Book Review: Wrongly Dividing the Word of Truth

Wrongly Dividing the Word of Truth- A Critique of Dispensationalism, by John Gerstner

John Gerstner is obviously intelligent, steeped in Reformed Theology and willing to take other theologians to task.  He calls a spade a spade.  He has drawn a line in the sand that makes clear some of the differences between Reformed Theology and Dispensationalism.  I do appreciate his frankness and clear cut divides, because it makes it easier to understand the differences between the two theological systems.
He does, however, fail to be objective with Dispensationalism as other writers have done (e.g. Wilcox, Pink).  This clearest divide is declaring that Dispensationalism teaches a false gospel (pp. 149, 230, 251, 259, 263, 270).  There is nothing more fundamental than the gospel, and “one of us is wrong – seriously wrong,” he writes (p. 263).  Yet, the battle is not against flesh and blood (Eph. 6:12), so where do these differences come from?
I’m amazed at how little Scripture is used to support his position.  His discussion of Dispensationalism is almost entirely from the writings of those who adhere to Dispensationalism, rather than arguing against the Scriptures they use to teach Dispensationalism.  That would seem more objective.  Anyone can take quotes from authors, even in context, and state that they apply to all people who hold a particular theology.  Gerstner cites many Dispensationalists, but often comes to wrong conclusions.  Again, Scripture is rarely used.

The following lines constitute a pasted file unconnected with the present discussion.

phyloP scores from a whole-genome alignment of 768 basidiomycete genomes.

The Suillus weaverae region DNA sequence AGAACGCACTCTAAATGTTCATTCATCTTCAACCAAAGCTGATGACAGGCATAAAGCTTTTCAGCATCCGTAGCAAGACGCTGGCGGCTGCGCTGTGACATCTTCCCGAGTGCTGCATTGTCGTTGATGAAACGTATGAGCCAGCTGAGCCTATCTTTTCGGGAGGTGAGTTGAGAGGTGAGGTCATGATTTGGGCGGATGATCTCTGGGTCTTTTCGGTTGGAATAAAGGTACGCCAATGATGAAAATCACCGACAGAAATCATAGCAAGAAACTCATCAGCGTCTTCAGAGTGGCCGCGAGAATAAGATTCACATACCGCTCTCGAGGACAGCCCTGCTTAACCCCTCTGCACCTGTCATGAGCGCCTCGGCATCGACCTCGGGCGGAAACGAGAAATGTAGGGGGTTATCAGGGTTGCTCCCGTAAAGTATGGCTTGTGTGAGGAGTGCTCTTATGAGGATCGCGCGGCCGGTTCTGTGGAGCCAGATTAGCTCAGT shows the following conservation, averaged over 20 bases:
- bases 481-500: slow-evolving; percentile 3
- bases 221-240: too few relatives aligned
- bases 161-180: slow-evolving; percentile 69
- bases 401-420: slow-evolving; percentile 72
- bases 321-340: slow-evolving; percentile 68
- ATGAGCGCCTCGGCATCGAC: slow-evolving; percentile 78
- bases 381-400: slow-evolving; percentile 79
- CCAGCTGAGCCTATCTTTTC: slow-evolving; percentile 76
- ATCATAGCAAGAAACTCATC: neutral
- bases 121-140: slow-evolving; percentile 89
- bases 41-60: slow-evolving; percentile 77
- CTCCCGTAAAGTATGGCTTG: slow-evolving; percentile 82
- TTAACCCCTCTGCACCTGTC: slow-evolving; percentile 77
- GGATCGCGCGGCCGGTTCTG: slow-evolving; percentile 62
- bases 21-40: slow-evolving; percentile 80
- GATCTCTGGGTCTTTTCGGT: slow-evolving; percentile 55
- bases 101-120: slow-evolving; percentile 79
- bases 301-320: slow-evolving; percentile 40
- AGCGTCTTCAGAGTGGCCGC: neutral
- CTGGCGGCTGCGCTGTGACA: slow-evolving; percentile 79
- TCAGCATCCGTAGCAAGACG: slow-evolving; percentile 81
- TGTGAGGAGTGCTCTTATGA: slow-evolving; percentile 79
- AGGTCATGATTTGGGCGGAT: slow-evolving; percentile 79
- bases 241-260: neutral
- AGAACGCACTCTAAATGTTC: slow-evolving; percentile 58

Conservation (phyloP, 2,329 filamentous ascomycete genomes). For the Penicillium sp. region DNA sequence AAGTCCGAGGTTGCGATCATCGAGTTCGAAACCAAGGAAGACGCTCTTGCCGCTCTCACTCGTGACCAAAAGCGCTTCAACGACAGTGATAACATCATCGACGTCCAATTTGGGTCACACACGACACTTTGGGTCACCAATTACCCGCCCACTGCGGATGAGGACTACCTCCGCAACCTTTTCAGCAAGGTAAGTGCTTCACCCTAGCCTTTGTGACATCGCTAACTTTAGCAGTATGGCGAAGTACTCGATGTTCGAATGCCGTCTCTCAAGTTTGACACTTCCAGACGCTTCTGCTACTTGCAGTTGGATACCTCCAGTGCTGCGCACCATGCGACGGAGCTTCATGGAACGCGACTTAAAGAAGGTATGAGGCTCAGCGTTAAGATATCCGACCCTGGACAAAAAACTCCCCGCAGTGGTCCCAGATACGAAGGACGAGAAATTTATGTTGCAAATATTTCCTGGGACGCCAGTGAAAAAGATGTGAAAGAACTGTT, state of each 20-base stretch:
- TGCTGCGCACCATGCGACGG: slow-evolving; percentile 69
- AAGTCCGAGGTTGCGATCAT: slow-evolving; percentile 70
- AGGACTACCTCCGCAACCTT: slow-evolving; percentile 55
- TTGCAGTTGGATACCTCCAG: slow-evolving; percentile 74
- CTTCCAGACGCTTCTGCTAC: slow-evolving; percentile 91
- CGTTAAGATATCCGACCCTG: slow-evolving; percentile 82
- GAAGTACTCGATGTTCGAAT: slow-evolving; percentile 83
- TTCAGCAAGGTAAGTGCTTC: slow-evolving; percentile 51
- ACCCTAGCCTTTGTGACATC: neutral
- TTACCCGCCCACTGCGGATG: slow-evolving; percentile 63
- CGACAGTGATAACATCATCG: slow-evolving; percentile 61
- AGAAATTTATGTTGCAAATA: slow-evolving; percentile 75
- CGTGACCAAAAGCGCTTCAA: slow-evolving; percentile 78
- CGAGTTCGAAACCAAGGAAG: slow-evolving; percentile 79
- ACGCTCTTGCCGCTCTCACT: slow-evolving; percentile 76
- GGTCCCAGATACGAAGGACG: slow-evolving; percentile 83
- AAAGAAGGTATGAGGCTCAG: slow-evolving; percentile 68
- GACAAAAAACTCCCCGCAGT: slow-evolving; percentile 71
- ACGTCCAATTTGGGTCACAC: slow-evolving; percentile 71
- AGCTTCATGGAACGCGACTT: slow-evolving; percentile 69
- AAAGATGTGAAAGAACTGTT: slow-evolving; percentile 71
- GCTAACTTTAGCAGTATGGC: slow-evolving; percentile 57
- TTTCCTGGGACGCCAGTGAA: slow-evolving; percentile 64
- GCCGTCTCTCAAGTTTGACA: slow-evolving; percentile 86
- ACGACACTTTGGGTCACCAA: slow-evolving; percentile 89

The differences come from a lack of understanding why we are here.  We are here to glorify God, most reformed theologians would say, but we are also here for the sake of the Angelic Conflict that existed prior to our creation (Matt. 25:41; Eph. 3:9-10; 1 Pet. 1:8-12).  If your theology doesn’t include the big picture of God’s creation and sovereign purposes, it will fall short of answering important questions and fail to harmonize much of Scripture.
Dr. Gerstner shows that while he understands Dispensationalism fairly well, he also has created a Dispensational Theology that is not true to Dispensationalism.  He declares that Dispensationalists believe that the Kingdom should have been set up at the First Advent (p. 19).  A few taught that, but most do not.  He states that Dispensationalists see “division and separation in Scripture rather than unity.” (p. 89, cf. 99).  There is certainly a division of administrations, but a unity of the overall decree of God in the fulfillment of His Plan to fulfill the Angelic Conflict. He argues that Dispensationalists are not as literal as they purport. (p. 92) They are much more consistent in acknowledging the different types of literature (genre) of Scripture.  Gerstner declares that Dispensationalists do not teach the imputation of Adam’s guilt (sin). (p. 108)  Darby may have been confused on that, but Luther was confused on many issues and all today, that I know of, teach the imputation of Adam’s original sin.  Adam was the federal representative for all mankind. Gerstner writes that Disp teach that God’s will is limited by human will (p. 115).  If God willingly limits Himself to allow an evil government to kill its own people, then that is not limiting God’s will.  That is allowing the creature to reveal it is disposed to evil when not dependent on the will of God.